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07/10/2015

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Jim

The preceding post was great stuff, especially the three bullet points. The moral argument often includes anthropocentrism in that it assumes humans have the primacy to decide what is right and wrong regarding other species, when the real answer is the we are part of nature ourselves, and really no better or worse.

With this view comes the fundamental understanding that by killing parts of nature, we also kill parts of ourselves - and this includes both the moral and economic (extended to all human self-interest) sides. I've seen this thought echoed so rarely amongst others from both those pitching the moral or economic arguments by themselves, though. It's all so human-centered - they can't see beyond themselves.

Species loss is a bit like a perverse game of Jenga. Take away the first piece, and the structure is still relatively stable, but as pieces are steadily taken, the structure (or the ecosystem) increasingly weakens. Added to it is the positive feedback of some species having evolved specifically to benefit from/for other species. Take away the one species and the other one disappears as well.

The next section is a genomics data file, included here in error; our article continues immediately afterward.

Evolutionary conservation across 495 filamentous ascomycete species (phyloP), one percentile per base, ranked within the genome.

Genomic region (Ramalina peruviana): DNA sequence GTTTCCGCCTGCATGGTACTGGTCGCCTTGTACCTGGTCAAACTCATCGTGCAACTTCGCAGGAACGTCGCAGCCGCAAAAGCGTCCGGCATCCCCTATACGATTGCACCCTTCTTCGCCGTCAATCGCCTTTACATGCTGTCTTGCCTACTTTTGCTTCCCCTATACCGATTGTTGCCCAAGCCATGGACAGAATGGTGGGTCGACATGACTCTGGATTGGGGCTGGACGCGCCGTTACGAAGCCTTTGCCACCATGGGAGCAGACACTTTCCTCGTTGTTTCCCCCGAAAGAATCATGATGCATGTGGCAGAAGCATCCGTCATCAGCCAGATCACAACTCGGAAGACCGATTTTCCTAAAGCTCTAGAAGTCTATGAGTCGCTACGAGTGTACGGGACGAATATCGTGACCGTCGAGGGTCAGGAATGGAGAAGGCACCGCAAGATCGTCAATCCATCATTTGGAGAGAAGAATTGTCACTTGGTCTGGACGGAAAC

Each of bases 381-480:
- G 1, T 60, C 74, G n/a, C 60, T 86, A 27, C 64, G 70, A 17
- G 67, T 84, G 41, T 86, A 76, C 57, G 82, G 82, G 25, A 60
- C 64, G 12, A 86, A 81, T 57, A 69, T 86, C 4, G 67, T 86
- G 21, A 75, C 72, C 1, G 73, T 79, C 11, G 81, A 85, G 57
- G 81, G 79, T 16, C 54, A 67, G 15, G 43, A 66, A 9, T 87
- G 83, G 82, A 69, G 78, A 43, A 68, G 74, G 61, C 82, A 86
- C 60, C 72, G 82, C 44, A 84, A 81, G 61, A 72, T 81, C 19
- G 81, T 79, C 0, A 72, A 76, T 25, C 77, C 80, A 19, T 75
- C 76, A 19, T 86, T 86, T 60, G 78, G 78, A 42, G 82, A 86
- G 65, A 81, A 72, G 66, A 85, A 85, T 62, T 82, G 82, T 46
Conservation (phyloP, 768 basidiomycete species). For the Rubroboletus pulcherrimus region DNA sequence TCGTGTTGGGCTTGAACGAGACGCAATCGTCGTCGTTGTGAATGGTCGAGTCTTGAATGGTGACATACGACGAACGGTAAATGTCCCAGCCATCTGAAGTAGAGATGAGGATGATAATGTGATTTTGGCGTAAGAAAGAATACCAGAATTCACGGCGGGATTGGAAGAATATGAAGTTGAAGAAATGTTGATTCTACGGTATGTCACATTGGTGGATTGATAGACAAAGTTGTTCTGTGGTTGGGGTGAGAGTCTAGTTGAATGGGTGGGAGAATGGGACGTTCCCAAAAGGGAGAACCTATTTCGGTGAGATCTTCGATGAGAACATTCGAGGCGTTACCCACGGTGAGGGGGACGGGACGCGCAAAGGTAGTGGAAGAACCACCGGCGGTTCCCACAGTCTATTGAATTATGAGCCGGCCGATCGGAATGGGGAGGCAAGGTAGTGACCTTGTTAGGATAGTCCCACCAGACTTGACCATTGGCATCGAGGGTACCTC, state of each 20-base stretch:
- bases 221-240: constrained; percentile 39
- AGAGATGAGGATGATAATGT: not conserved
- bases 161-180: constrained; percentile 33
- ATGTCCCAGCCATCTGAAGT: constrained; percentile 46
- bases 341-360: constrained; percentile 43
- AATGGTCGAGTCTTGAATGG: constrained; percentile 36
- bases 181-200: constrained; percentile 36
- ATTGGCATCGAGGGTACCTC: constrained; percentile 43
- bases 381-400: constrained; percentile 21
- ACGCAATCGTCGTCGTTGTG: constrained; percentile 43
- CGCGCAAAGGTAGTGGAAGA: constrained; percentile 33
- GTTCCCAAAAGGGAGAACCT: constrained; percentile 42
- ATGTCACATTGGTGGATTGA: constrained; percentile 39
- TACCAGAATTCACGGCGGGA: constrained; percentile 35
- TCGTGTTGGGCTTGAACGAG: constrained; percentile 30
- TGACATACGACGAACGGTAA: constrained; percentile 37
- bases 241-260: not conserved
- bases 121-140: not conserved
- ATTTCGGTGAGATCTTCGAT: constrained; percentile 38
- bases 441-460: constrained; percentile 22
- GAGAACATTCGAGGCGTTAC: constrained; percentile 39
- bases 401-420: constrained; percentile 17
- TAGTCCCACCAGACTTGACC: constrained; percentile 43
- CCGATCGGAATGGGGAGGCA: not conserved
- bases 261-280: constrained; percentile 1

The pangolin may seem like it has no economic value alive, but it's one piece of the Jenga structure.

One other thought - it's a small one and in the end, unimportant, but I've wondered about the habit of burning animal contraband. It was done with the pangolin here, but the practice with ivory has been in place since 1989. On the one hand, what else can the authorities do? But on the other, removing any resource from the market usually increases its monetary value. This has definitely happened with ivory, and poaching rates aren't going down. Even with more enforcement, the reward for poaching increases.

Also, I personally have a moral question about the practice. If one is going to kill an animal, they should honor it by utilizing as much of the animal as possible. There's something very wrong about killing an animal just to kill it or just using a part of it (the tongues of buffaloes or the fins of sharks). It breaks a sort of pact to me, and burning it seems a part of that mentality.

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